Expectations on style of music at Algoraves

I recently organised an Algorave for the Kensington and Chelsea Art Weekend. The event went great but a comment the Director of the festival received was that one visitor was expecting the music to be less “glitchy” i.e. more like 4/4 techno. Tbh myself and the Director both loved all of the acts, but it did get me thinking about what organisers/visitors expect regarding style of music.

Organisers and performers: Have you had any similar comments? One for organisers specifically: If you’re organising it for/with a venue or festival have they ever made comments around what style of music they expect?

@hellocatfood I had similar comments from the curator at a venue in Hamburg. I organized a kind of algorave/student show mixing student livecoding performances with some work by touring artists. He liked it a lot, and he wanted to program an algorave as part of his official programming in the dancehall space ~ but he specifically was asking if it could be more “dancy”.

Also something related from a curator in Switzerland who wanted to do an algorave program: I was telling him that livecoding practices are all over the map and it’s a little limited to think only in terms of “algorave” ~ he understood, but also wanted to leverage the name-recognition and reputation the term has… he really wanted more dancy techno-ish kind of stuff, at least in the later part of the show.

Yep I think the clue is in the name and also the way it’s promoted and reported on - algorave is about dance music and it’s a bit unfair to an audience to break that expectation.

But then if an algorave doesn’t push boundaries what’s the point? So I think the aim within a set or a whole night is to use the familiar as a starting point… Look to attract an audience who are up for some risk taking, but also hit them with some sure fire bangers to get energy going.

I really enjoy putting on two room events now, because the audience can then choose between different levels of bangingness.

I think one reason for their comment was that not a lot of people were dancing, but that’s partially due to it being really hot that day and people choosing to sit in the garden instead of inside the venue.

Look to attract an audience who are up for some risk taking, but also hit them with some sure fire bangers to get energy going.

Should this be communicated to the performing artists as well? When selecting artists to perform I do think about a variety of styles but not really sure if I can/should say to artists “don’t play that sound please”. Or can I?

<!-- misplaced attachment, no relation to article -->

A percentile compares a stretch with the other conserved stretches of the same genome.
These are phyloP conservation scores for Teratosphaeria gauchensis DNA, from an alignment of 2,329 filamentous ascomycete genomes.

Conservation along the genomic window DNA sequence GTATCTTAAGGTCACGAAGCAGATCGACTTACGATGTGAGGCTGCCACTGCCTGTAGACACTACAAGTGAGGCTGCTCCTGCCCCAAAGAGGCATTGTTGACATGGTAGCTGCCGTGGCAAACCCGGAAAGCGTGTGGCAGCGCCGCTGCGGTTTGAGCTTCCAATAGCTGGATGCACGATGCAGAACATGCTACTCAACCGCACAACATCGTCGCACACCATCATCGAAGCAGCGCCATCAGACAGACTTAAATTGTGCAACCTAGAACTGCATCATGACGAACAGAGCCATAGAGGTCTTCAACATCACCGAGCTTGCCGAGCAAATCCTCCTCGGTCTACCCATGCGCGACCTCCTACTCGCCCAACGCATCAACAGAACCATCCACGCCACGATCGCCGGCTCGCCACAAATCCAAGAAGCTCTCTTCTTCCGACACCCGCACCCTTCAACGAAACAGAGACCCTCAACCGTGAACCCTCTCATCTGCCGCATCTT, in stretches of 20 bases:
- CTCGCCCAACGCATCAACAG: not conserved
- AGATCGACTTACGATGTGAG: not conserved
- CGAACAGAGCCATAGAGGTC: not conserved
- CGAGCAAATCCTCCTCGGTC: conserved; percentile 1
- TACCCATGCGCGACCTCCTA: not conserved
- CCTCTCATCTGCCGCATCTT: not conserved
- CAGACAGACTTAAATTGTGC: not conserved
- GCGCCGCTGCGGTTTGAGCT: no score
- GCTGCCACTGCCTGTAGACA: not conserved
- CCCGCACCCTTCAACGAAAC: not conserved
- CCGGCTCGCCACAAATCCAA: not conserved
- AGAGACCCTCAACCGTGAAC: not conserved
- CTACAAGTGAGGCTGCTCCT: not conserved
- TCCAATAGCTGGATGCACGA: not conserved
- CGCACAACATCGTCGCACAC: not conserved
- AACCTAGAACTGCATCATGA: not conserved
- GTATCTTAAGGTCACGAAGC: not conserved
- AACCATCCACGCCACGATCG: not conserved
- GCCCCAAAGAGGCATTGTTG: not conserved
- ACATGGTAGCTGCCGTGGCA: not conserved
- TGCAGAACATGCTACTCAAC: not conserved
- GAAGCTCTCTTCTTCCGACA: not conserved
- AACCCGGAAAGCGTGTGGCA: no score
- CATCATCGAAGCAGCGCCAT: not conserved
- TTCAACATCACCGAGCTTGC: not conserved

I really enjoy putting on two room events now, because the audience can then choose between different levels of bangingness.

I’d defo like to do two room events but for the ones I’m organising I don’t have enough budget, especially if I wanna pay everyone fairly.

Also something related from a curator in Switzerland who wanted to do an algorave program: I was telling him that livecoding practices are all over the map and it’s a little limited to think only in terms of “algorave”

I think I’m gonna start having that conversation when I’m talking with curators/venue owners. I might even ask them what kind of night they are anticipating.

Thanks for the input!

Should this be communicated to the performing artists as well? When selecting artists to perform I do think about a variety of styles but not really sure if I can/should say to artists “don’t play that sound please”. Or can I?

I find it weird when people ask me to play more/less banging or to a certain ‘style’, that’s treating musicians like DJs and probably giving more respect to genre than it deserves. Having experienced a respected electroacoustic composer trying to make dance music I can also say that it’s actually not something that you can just ‘switch on’. :slight_smile: Having said that there have been a fair number of times where I’ve heard live coded music that to my ears would work much better if the bpms were just faster. (For this reason the tidal default tempo is no longer 1 cps :wink: )

I’d defo like to do two room events but for the ones I’m organising I don’t have enough budget, especially if I wanna pay everyone fairly.

I think people are happy to pay more on the door for a two-room event. I also want to push for longer sets - 45 min - 1 hour rather than the usual 20-30 minute set time. Makes it a lot easier to pay people, as well as allowing more creative freedom, and pushing artists a bit.

I think I’m gonna start having that conversation when I’m talking with curators/venue owners. I might even ask them what kind of night they are anticipating.

I think normally music venue owners leave it up to you as the promoter to define how a night is represented. Definitely worth forcing this point on other kinds of venues. Personally I’ve moved away from working with non-music venues, there are often problems - acoustically, technically, culturally…